Credit reports on the rise as consumers are refused loans

17 April 2008 / by Rachael Stiles
The rising number of people being refused credit on loans, credit cards and mortgages is having a knock-on effect on the number of consumers applying for a copy of their credit report.

The UK's biggest credit scoring firm, Experian, has found that in order to see where they have gone wrong on the road to a good credit score, twice as many consumers are now applying for an Experian credit report compared with six months ago, and are learning the importance of keeping their credit history clean.

James Jones from Experian said that an increasing number of consumers are taking a "proactive" approach to their creditworthiness.

Mr Jones told that "Up to 20 per cent of people now check their credit report before applying for credit", and that "the vast majority use the internet to do so in order to get immediate access to their score, and also to receive alerts if their credit status changes."

The rise in consumer demand for credit reports will offer some relief to Experian, which has suffered a 20 per cent decline in the revenue generated from mortgage checks by US and UK companies; this is because of the drop in number of successful home loan applicants as lenders are tightening their criteria and reducing the amount that people can borrow.

Experian managed to produce a promising performance in the latter half of 2007, which was helped largely in the US by the strength of Hitwise, its web-monitoring branch. Its shares, having lost 40 per cent of their value since the credit crisis began last summer, have gone back up by 39.25p to 395.25.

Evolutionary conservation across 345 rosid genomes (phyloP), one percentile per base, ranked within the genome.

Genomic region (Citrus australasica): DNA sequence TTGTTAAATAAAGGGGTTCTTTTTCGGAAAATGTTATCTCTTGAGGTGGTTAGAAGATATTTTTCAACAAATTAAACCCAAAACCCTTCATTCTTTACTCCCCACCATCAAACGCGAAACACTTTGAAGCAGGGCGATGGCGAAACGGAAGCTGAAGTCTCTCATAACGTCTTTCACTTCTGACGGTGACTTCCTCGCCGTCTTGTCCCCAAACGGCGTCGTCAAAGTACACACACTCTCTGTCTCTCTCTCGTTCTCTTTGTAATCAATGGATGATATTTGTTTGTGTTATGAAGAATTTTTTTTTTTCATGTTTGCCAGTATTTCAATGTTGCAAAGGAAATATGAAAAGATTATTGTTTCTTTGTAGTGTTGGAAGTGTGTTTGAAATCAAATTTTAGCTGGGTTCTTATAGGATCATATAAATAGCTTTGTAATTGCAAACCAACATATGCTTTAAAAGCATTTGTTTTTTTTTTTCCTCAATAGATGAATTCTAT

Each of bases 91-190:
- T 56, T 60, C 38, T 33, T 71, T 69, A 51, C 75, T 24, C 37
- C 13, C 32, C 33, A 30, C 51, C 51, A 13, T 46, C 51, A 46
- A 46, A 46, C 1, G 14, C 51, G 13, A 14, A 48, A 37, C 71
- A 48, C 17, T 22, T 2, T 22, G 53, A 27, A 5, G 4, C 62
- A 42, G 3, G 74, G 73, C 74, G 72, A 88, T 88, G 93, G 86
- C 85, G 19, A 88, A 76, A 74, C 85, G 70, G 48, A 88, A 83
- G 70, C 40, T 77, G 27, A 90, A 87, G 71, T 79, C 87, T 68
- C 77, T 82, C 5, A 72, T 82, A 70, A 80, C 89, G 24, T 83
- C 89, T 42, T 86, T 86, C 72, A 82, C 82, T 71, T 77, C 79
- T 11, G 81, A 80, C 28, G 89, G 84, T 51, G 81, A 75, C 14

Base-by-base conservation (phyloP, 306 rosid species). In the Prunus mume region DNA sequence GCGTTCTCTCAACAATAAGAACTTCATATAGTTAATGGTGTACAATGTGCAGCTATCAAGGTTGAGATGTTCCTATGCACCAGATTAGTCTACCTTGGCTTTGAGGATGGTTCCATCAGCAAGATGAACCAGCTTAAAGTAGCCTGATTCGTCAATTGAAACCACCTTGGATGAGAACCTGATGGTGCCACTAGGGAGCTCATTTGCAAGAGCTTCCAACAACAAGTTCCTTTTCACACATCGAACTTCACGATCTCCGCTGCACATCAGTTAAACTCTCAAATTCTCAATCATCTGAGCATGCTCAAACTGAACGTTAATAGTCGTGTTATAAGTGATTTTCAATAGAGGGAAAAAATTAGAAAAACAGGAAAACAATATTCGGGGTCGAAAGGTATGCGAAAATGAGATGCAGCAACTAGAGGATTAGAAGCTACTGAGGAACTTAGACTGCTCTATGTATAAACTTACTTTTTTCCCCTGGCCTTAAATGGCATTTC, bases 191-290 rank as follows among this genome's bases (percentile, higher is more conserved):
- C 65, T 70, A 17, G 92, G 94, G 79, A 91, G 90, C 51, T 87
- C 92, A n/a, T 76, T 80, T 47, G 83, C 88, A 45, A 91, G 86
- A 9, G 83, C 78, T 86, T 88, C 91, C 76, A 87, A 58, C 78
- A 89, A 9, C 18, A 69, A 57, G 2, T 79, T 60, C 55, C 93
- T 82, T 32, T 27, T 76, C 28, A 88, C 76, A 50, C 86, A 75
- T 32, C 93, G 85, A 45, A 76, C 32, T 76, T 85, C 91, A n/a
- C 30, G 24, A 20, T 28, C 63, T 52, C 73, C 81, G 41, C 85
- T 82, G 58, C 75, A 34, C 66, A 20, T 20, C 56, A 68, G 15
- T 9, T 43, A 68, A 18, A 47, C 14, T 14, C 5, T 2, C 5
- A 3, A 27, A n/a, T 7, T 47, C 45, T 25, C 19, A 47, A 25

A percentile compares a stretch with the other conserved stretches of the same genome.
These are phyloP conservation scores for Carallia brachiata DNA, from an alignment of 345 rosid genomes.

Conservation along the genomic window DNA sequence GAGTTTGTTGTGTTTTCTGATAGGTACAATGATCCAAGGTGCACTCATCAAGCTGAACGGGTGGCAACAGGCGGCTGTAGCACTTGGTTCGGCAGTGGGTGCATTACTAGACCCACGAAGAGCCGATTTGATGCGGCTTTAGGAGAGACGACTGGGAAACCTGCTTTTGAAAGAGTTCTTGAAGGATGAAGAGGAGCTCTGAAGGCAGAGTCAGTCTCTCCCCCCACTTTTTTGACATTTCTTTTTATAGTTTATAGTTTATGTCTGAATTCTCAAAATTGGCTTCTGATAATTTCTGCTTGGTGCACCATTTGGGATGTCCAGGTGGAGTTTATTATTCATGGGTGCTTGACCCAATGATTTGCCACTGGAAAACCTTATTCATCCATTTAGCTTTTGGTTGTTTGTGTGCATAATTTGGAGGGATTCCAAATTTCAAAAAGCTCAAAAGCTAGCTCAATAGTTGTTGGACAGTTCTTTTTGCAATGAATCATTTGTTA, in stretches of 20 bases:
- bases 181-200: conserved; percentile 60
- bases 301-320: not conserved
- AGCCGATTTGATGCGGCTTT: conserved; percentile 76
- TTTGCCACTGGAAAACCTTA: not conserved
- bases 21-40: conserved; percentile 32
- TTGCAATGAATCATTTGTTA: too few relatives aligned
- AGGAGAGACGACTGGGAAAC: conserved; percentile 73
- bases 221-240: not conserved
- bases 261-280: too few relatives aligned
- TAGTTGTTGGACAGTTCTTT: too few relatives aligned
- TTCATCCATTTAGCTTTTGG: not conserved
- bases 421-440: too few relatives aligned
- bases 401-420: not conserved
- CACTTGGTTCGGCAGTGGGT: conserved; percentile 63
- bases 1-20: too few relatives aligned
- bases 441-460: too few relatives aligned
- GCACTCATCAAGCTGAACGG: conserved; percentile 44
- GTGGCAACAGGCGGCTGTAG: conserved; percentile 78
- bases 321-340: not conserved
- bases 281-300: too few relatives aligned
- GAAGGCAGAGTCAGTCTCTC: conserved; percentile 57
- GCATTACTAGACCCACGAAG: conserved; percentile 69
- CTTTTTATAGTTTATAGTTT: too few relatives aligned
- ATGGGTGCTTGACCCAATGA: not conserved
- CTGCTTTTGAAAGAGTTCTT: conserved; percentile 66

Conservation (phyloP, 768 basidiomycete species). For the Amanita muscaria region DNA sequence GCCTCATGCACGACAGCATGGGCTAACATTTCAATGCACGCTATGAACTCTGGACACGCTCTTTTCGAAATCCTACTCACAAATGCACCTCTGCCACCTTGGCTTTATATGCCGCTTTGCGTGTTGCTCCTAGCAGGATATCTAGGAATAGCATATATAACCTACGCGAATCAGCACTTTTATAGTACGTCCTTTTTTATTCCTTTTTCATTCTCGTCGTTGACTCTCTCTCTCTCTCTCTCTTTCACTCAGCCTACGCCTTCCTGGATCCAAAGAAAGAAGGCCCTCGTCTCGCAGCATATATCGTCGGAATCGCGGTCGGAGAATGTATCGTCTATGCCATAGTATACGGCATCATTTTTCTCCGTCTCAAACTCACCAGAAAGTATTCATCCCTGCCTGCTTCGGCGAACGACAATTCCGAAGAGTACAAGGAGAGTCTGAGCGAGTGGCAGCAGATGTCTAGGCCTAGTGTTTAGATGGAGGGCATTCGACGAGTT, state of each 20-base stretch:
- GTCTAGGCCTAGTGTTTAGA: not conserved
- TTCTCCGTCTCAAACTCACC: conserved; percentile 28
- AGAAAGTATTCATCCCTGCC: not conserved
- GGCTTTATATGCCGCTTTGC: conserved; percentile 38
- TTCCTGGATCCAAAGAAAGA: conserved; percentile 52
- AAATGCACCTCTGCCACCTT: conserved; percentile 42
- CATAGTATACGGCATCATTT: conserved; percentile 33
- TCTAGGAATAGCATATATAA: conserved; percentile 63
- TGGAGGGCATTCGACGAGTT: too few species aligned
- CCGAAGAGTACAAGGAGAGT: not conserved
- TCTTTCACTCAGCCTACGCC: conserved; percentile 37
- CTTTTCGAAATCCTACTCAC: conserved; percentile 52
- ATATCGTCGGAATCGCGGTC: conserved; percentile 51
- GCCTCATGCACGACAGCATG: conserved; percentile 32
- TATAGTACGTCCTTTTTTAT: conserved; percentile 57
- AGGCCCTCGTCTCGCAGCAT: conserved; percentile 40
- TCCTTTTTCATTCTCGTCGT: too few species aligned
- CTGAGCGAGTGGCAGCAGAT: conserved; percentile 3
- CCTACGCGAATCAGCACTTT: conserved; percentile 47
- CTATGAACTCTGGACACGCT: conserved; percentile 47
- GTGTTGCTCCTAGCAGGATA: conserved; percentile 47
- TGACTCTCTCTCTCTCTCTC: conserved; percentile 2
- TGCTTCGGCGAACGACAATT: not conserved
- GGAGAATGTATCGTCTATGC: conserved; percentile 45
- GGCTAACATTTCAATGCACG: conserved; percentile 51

Experts still warn that Experian could be facing a very uncertain future as credit markets show little sign of improving, but the Bank of England is hoping to loosen the squeeze on liquidity by transferring mortgages into Government-backed bonds.

Meanwhile, has found that Brits are largely ignoring the credit crisis in favour of keeping up with the Jonses; according to research, they are continuing to acquire more debt andspend beyond their means.

Jim Hodgkins, Managing Director of explains that "using credit to fund a lifestyle you can't really afford can lead to huge financial problems" which can mean "you'll soon make yourself less financially attractive to lenders and find that you can't get access to the best possible credit deals.

"With lenders reacting to the credit crunch by tightening their lending criteria, you can help stay on top of your borrowing and how well you're managing your finances by regularly monitoring your credit report."

© Fair Investment Company Ltd